Searching for ET: Hawking to look for extraterrestrial life

Searching for ET: Hawking to look for extraterrestrial life
Renowned physicist Stephen Hawking sits in front of a presentation image during a press conference in London, Monday, July 20, 2015. Renowned physicist Stephen Hawking and Russian tech entrepreneur Yuri Milner are pushing the search for extraterrestrial life into higher gear. The pair said Monday the $100 million "Breakthrough Initiatives" program funded by Milner will harness computer power as never before in a search of the heavens. (AP Photo/Matt Dunham)

Renowned physicist Stephen Hawking and Russian-born billionaire Yuri Milner on Monday announced an ambitious bid to combine vast computing capacity with the world's most powerful telescopes to intensify the so far fruitless search for extraterrestrial life.

Hawking, who speaks using a computer-generated voice due to the effects of motor neuron disease, explained the reason for the $100 million project: "We are alive. We are intelligent. We must know."

Milner, who made a fortune through investments in companies like Facebook, said the power of Silicon Valley technology and innovation would be used.

"The scope of our search will be unprecedented: a million nearby stars, the galactic center, the entire plane of the Milky Way and 100 nearby galaxies," Milner told a packed press conference at the Royal Society in London.

Organizers say the "Breakthrough Initiatives" project, also endorsed by other prominent British scientists, is the biggest ever scientific search for alien life. It includes a "listening" program—the effort to analyze vast amounts of radio signals in search of signs of life—and a "messaging" program that will include $1 million in prizes for digital messages that best represent the planet Earth.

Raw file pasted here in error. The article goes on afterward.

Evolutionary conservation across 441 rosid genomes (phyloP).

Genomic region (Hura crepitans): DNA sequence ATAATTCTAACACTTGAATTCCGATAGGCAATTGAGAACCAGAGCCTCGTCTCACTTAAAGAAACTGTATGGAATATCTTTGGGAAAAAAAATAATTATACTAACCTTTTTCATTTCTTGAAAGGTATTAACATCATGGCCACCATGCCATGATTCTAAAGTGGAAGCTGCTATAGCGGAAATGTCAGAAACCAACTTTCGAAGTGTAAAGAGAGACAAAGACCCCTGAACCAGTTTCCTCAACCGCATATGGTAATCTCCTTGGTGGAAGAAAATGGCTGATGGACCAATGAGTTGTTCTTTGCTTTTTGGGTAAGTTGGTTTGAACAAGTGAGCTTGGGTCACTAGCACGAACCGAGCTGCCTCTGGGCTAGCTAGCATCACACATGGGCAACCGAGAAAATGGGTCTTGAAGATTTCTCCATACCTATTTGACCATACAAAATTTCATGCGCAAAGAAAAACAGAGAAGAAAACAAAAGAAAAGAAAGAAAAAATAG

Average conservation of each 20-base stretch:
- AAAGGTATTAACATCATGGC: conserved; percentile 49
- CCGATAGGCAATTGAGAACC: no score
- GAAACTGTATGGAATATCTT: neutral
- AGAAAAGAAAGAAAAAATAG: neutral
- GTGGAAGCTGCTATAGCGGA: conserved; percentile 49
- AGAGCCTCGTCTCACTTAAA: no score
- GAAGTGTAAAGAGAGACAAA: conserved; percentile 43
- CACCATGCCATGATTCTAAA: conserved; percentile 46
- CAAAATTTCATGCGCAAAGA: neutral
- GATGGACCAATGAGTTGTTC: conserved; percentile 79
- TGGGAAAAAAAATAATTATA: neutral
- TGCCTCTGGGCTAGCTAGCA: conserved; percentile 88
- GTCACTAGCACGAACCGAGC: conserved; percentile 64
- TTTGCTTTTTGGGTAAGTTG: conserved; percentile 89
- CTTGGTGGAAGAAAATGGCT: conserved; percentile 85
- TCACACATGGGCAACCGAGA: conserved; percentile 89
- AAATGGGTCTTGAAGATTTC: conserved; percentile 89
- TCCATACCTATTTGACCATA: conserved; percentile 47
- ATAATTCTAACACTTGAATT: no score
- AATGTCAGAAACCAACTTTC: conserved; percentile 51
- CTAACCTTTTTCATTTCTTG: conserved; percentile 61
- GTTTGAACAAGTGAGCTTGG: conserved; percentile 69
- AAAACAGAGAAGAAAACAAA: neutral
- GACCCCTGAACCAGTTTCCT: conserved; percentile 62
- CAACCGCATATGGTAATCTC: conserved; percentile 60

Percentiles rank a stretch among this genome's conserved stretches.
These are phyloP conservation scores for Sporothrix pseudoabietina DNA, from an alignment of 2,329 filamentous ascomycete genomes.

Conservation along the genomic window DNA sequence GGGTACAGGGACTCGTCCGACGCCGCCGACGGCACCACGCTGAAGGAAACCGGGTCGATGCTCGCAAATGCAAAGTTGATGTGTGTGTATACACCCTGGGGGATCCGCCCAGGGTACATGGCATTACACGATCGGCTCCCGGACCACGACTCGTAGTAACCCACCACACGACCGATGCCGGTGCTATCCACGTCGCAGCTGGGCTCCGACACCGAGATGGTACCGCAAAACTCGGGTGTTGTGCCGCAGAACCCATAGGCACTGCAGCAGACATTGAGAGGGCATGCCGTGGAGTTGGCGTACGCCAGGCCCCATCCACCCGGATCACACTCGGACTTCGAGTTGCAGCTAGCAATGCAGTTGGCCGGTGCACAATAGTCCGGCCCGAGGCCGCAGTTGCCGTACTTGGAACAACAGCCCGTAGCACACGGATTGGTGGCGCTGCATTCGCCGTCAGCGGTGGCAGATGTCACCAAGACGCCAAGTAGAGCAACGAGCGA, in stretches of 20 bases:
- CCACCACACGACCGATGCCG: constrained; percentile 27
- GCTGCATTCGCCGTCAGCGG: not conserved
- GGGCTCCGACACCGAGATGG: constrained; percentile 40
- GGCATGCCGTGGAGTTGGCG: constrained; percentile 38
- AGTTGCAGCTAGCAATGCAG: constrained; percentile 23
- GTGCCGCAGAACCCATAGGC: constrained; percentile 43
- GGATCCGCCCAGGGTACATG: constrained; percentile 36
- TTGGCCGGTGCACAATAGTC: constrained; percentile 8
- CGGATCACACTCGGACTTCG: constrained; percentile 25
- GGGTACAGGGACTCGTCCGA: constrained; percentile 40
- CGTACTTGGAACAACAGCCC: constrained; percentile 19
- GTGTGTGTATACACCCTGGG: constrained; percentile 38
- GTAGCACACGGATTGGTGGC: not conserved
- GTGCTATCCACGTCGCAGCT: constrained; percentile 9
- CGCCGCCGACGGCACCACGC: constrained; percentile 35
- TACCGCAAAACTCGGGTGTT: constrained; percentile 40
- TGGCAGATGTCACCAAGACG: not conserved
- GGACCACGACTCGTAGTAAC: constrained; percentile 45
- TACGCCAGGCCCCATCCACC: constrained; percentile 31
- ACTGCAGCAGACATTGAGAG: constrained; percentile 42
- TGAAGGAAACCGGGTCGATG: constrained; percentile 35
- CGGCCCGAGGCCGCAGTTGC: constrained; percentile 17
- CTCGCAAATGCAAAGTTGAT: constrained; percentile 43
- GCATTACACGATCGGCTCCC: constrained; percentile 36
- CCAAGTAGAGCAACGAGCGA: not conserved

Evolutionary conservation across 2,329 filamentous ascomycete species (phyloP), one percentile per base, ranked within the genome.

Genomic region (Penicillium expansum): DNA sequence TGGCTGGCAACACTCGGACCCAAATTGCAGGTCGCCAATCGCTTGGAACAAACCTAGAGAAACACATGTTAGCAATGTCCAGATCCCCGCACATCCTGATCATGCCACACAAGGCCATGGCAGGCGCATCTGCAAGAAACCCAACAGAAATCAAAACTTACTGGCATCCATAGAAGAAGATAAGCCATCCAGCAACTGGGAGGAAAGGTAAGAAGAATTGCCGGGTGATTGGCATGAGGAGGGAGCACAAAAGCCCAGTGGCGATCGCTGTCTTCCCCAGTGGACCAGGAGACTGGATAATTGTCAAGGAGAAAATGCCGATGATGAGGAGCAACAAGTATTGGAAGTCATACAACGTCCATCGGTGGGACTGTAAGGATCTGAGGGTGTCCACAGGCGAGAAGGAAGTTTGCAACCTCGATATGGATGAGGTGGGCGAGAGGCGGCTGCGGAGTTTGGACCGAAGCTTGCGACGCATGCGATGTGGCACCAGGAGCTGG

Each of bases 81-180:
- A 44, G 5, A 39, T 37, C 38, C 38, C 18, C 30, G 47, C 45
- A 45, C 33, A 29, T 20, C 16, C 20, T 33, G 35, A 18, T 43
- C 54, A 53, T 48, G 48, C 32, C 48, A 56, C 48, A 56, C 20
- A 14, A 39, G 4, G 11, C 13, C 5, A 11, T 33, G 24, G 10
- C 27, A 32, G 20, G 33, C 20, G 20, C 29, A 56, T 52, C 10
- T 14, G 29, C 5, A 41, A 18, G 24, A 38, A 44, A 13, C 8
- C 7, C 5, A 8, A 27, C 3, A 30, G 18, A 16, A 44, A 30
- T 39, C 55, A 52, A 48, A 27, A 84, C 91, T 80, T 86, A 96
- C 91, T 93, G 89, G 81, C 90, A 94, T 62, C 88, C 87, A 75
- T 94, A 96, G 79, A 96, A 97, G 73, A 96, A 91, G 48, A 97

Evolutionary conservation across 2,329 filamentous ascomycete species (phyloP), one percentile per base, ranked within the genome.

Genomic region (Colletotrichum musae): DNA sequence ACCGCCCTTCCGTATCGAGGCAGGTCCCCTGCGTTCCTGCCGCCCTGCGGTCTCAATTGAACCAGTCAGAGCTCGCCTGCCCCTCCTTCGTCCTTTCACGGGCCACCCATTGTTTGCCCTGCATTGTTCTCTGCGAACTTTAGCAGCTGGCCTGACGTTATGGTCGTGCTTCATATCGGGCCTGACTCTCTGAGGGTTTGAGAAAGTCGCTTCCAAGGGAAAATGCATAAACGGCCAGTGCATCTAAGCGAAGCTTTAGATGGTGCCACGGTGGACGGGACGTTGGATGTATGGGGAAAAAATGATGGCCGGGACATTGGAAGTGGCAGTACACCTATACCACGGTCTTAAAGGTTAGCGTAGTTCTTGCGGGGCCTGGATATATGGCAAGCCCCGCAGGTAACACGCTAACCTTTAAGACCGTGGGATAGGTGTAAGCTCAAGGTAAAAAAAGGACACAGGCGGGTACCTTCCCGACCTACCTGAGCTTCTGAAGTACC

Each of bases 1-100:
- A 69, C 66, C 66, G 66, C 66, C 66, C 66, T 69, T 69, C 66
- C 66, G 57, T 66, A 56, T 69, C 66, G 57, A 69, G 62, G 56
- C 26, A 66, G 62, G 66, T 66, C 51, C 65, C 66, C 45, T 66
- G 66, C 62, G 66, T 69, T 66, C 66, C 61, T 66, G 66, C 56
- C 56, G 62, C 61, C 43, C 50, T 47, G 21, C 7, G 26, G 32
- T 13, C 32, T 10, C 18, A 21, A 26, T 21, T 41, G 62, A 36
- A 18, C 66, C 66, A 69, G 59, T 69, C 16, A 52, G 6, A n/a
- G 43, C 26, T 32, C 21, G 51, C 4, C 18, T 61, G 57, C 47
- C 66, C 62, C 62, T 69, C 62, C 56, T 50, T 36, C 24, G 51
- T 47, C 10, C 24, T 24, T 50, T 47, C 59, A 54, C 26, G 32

The messages will not be sent, however, in part because some scientists—including Hawking—fear messages sent into space could possibly spur aggressive actions by alien races.

It will be supported by the 100-meter Robert C. Byrd Green Bank Telescope in West Virginia in the United States and the 64-meter Parkes Telescope in New South Wales, Australia.

In addition, the Lick Observatory in California will conduct a deeper-than-ever search for optical laser transmissions.

The project will be 50 times more sensitive than earlier searches, and will cover 10 times more of the sky, organizers say.

It will also make use of SETI@home, a University of California, Berkeley project that uses some 9 million volunteers throughout the world who donate computer power to search astronomical data for signs of life.

Milner said the search will be entirely transparent and will rely on open-source software so findings can be shared throughout the world.

"Our approach to data will be open and taking advantage of the problem-solving power of social networks," he said.

The researchers say the focused computing power and the use of some of the world's most powerful telescopes will allow them to collect in one day the same amount of data that would have taken one year to collect before the program began.

Milner plans to back the program for at least 10 years although scientists agree it may take longer to find proof that alien life exists.

Hawking said the new program should succeed because it has ample resources: access to time on major telescopes, a huge data capacity, and a long-term financial commitment that will not be withdrawn.

"If a search of this sophistication finds no proof, that is an interesting result," he said. "It will not prove that we are alone but it will narrow the possibilities and it is likely to produce data that is fascinating in its own right."

Based on new information about the number of other worlds where life could have taken hold it is "quite likely" humans are not alone, he said.

"There is no bigger question," Hawking said. "It is time to commit to finding the answer to search for life beyond Earth."


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